The lake is highly alkaline, with high concentrations of soda and magnesite having been leached from the surrounding volcanic rock and lava flows. It is highly corrosive and generally unable to sustain life. Notable exceptions to this are the various types of microscopic diatom algae which thrive in this harsh environment, which in turn provide sustenance for several hundred thousand lesser flamingos, for whom this is the most important breeding site worldwide. By the way, apparently flamingos stand on one leg in order to let half of their brain sleep.
The lake is best appreciated from the air, when its full extent and the wonderful patterns and colours that cover its surface can be seen properly. But at present there are no companies offering scenic flights of this type other than by expensive private charter. The majority of visitors experience this aspect of the lake from the top of the rift valley escarpment, which is a pretty good alternative to flying, the views are extraordinary.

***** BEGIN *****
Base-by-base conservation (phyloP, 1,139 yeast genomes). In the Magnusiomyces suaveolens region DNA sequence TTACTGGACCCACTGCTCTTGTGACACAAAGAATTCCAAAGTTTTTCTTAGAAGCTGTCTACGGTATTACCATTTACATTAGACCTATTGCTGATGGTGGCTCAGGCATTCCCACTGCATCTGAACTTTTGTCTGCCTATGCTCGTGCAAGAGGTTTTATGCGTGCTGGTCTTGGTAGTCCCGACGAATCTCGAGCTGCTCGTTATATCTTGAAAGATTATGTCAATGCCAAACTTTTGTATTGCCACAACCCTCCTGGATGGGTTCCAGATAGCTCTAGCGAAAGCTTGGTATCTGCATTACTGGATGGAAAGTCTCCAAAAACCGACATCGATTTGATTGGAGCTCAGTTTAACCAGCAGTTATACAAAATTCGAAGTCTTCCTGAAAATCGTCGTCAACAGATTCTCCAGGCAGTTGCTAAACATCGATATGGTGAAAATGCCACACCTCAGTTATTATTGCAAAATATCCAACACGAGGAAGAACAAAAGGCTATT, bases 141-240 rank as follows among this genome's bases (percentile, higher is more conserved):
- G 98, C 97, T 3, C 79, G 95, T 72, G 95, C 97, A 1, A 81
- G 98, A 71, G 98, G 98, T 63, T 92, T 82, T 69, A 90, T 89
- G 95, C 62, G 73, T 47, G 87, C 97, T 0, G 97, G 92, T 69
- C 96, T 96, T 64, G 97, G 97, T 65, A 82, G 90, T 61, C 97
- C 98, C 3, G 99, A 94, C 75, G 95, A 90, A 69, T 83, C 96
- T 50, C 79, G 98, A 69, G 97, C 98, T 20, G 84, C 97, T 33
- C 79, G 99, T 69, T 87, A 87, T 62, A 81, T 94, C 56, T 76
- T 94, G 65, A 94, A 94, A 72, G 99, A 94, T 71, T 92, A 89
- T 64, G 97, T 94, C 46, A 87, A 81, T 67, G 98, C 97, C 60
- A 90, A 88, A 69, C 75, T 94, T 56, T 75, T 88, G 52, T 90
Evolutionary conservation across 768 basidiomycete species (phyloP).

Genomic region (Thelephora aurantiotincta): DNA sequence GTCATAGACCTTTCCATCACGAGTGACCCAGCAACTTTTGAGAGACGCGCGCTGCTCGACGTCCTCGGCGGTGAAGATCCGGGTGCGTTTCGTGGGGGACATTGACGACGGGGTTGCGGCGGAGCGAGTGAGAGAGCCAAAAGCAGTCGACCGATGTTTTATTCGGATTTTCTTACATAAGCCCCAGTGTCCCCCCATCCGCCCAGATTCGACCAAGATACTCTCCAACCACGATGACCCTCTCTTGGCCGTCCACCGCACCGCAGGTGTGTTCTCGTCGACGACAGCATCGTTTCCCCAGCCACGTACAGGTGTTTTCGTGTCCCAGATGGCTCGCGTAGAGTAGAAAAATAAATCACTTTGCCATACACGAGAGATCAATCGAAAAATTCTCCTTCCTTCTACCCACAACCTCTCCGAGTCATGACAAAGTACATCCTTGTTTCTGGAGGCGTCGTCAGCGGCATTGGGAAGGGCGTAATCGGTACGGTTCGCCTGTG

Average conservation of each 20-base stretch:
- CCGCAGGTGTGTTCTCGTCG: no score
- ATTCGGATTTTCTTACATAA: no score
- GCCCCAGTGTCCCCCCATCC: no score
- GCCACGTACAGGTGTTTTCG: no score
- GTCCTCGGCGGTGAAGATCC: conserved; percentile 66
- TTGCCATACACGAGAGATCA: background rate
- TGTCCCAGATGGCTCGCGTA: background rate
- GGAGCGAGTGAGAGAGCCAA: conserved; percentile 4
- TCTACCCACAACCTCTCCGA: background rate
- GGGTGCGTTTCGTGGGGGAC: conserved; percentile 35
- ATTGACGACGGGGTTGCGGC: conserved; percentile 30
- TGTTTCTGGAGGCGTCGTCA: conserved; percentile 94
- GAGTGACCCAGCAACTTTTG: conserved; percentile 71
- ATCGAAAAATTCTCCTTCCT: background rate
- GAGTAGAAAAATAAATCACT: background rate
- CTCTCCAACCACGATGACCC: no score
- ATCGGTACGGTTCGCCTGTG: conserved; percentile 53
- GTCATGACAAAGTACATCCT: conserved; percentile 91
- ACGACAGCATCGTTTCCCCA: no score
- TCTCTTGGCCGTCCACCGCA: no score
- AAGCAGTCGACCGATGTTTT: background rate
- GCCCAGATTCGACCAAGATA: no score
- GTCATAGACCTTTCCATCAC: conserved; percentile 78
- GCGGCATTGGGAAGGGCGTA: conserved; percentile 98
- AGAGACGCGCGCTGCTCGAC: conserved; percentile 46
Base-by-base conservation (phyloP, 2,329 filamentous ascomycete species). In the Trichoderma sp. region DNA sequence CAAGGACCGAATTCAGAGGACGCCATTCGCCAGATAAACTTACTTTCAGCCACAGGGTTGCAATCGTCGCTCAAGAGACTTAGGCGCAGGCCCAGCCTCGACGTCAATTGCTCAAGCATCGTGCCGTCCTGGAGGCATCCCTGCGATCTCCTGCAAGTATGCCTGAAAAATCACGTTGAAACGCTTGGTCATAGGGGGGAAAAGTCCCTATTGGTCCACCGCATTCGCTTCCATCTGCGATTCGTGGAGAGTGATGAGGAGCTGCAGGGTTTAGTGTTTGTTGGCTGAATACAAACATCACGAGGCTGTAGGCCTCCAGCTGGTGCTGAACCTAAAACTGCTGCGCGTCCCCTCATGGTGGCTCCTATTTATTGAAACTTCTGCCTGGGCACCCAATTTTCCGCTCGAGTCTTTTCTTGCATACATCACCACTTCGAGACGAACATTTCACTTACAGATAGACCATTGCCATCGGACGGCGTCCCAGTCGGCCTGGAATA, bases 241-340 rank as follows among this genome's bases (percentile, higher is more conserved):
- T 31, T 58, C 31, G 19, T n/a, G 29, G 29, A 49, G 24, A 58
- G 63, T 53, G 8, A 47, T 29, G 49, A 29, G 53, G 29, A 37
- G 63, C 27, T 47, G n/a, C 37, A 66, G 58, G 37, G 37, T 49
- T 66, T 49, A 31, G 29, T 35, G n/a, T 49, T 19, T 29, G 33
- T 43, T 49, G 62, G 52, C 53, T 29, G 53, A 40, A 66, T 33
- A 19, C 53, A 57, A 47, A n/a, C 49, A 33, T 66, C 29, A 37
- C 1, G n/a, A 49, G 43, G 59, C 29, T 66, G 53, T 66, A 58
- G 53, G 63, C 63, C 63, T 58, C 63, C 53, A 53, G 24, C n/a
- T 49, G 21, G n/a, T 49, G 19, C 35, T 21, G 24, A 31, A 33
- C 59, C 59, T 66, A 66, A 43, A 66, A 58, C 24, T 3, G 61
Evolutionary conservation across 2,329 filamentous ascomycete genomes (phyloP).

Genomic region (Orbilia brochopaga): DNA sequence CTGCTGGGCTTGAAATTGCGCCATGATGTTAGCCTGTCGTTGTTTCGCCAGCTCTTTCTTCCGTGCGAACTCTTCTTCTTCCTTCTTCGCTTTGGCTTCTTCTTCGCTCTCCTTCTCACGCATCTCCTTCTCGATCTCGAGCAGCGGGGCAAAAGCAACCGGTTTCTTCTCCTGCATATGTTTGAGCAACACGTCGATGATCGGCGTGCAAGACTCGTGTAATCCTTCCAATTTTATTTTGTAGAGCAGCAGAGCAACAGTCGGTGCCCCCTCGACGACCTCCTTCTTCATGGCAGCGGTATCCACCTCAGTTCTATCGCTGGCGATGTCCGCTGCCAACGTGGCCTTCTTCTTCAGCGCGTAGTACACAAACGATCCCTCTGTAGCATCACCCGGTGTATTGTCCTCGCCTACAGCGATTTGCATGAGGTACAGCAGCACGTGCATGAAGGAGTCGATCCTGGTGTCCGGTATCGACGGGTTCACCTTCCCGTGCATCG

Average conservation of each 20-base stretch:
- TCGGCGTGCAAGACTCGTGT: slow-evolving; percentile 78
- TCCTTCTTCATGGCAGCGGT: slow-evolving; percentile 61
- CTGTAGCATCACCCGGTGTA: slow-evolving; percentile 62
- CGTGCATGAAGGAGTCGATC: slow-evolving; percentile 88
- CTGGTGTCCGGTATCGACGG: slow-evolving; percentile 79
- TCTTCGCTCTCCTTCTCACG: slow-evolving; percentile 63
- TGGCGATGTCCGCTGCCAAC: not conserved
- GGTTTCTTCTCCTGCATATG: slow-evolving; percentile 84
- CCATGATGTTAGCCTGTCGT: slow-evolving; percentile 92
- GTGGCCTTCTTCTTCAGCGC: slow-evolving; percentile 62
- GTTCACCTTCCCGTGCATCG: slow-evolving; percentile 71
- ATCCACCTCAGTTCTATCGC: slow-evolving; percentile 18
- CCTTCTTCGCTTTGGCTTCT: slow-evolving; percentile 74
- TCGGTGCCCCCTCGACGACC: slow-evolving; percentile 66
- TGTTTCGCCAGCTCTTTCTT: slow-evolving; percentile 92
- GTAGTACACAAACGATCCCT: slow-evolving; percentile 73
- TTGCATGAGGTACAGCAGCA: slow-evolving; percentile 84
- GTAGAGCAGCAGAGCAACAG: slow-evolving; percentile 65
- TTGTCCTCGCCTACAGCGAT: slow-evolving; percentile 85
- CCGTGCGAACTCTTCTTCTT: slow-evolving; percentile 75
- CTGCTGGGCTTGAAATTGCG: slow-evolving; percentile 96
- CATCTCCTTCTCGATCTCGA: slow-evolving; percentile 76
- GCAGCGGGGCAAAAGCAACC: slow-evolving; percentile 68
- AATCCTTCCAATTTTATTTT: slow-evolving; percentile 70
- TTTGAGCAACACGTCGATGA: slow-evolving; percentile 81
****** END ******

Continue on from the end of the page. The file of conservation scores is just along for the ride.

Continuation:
The lake-shore is generally approached by foot from the southern end, which involves a modest hike across searingly hot mudflats. Views out across the lake from here are not so very spectacular and it is very difficult to get close to the flamingos, but the overall experience is well worthwhile, especially for the enormous views back over Ol Donyo Lengai.
There is also some really interesting geology of this remarkable area, the obvious volcanic activity, incredible land formations and remarkable mineral outcrops.